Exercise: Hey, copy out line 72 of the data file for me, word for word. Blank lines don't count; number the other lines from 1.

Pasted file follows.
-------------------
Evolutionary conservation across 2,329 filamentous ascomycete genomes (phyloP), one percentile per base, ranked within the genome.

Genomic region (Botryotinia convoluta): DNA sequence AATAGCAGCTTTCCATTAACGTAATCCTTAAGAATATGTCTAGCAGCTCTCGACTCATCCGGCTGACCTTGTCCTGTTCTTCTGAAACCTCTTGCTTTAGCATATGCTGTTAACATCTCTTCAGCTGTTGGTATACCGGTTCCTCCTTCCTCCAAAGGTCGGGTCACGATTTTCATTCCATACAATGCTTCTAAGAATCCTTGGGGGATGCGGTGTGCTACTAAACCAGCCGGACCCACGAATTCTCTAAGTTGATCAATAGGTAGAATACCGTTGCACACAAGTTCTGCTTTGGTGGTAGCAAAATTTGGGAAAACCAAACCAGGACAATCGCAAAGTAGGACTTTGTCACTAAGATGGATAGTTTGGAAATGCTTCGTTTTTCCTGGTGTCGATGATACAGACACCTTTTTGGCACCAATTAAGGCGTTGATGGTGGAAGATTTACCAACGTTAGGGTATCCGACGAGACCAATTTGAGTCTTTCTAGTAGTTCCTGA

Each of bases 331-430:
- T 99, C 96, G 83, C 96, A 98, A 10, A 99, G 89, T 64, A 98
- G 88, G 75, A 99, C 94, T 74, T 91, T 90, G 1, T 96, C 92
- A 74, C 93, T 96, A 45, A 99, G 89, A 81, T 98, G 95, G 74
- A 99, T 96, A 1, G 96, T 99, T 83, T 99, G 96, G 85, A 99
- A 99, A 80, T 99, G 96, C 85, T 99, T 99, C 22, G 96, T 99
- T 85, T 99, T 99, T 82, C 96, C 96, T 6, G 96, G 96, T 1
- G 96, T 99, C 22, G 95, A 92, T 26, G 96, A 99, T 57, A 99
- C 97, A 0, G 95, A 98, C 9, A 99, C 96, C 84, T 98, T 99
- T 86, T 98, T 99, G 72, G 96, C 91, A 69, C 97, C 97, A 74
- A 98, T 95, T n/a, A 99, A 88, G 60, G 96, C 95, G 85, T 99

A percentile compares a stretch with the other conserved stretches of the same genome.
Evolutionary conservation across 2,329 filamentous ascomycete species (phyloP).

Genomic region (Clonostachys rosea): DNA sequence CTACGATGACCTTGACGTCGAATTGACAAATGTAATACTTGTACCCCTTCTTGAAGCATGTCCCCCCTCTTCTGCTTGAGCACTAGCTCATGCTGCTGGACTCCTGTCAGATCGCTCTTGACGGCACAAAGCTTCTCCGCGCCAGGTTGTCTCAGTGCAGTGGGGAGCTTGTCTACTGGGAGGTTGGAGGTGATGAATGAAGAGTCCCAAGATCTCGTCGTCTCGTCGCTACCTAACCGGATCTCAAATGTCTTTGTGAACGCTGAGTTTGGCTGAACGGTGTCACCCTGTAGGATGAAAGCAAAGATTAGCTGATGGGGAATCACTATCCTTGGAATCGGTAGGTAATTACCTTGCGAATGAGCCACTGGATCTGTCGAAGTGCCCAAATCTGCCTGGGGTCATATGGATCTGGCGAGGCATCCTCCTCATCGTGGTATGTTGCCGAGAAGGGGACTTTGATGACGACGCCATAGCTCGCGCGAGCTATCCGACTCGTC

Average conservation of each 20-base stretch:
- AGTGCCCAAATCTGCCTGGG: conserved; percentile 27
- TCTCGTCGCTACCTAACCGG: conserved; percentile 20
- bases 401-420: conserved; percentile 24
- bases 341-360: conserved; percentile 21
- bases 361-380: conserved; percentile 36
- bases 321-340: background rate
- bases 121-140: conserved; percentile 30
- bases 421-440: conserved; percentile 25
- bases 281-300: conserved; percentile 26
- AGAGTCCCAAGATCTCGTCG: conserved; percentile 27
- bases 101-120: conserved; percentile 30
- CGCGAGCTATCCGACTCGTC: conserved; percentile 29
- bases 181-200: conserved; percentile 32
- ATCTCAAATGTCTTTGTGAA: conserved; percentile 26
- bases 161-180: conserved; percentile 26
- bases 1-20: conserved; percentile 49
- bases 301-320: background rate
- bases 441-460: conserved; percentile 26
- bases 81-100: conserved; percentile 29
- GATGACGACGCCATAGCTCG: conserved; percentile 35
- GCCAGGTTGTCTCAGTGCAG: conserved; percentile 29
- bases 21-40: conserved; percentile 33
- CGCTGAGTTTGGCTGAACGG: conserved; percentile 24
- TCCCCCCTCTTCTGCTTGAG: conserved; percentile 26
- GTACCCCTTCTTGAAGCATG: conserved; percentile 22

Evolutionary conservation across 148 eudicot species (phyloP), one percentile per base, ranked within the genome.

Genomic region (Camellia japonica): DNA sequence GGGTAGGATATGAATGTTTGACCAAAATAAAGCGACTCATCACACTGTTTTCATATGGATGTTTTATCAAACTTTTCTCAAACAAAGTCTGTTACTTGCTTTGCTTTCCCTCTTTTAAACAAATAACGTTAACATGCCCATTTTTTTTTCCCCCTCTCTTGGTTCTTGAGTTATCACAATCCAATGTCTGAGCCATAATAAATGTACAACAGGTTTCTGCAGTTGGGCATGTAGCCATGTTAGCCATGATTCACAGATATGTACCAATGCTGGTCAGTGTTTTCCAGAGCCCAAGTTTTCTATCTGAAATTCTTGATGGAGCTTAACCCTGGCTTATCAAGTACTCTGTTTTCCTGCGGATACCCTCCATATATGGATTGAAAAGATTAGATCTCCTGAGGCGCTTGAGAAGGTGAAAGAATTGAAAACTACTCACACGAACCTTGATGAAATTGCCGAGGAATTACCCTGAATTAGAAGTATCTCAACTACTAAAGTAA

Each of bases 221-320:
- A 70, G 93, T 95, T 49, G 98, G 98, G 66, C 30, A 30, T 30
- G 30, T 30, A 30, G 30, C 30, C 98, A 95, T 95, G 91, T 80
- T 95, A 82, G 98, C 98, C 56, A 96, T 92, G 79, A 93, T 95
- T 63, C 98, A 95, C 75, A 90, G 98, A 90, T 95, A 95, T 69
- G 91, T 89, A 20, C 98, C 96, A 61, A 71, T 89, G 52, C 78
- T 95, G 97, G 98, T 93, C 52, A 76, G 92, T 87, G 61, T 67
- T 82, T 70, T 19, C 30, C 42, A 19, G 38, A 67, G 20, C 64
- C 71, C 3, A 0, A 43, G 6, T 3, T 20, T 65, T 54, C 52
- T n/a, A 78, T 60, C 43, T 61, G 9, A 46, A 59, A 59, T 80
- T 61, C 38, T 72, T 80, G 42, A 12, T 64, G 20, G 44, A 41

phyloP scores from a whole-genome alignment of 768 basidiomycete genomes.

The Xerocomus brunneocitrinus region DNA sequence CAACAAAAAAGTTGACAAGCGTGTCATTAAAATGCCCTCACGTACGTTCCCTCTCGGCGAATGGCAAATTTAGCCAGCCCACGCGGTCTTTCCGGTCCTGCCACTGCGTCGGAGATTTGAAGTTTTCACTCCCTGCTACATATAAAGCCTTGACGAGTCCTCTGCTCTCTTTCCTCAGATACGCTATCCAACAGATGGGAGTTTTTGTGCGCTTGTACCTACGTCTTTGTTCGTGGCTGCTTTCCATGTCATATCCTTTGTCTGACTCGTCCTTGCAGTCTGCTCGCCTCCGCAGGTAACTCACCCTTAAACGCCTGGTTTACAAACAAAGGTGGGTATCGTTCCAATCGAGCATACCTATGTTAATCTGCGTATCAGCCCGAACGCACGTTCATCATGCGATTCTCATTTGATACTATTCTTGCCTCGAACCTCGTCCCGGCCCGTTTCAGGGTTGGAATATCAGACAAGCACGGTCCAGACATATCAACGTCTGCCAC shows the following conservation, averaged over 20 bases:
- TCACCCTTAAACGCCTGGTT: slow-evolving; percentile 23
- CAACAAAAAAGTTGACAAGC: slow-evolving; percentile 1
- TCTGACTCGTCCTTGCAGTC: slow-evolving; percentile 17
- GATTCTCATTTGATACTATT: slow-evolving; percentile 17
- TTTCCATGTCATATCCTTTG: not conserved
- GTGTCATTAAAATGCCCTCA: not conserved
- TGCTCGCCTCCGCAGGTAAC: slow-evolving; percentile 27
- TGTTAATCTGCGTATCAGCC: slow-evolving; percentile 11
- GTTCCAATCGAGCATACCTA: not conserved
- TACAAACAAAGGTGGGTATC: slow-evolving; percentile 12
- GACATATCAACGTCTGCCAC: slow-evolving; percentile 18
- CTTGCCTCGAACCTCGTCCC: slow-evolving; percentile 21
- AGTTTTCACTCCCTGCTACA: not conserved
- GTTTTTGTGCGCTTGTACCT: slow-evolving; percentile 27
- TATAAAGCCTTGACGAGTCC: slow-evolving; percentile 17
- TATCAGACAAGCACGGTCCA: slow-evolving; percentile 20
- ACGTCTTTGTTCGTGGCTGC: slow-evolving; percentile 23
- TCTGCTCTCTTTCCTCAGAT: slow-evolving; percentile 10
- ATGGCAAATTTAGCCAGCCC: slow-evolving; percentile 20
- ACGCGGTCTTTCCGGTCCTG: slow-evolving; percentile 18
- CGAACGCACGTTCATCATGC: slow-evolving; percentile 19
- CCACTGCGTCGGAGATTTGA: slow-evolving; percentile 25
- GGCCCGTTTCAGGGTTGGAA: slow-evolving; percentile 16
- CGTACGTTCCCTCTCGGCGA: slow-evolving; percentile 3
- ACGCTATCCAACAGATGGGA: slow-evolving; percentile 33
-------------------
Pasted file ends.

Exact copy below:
- TATAAAGCCTTGACGAGTCC: slow-evolving; percentile 17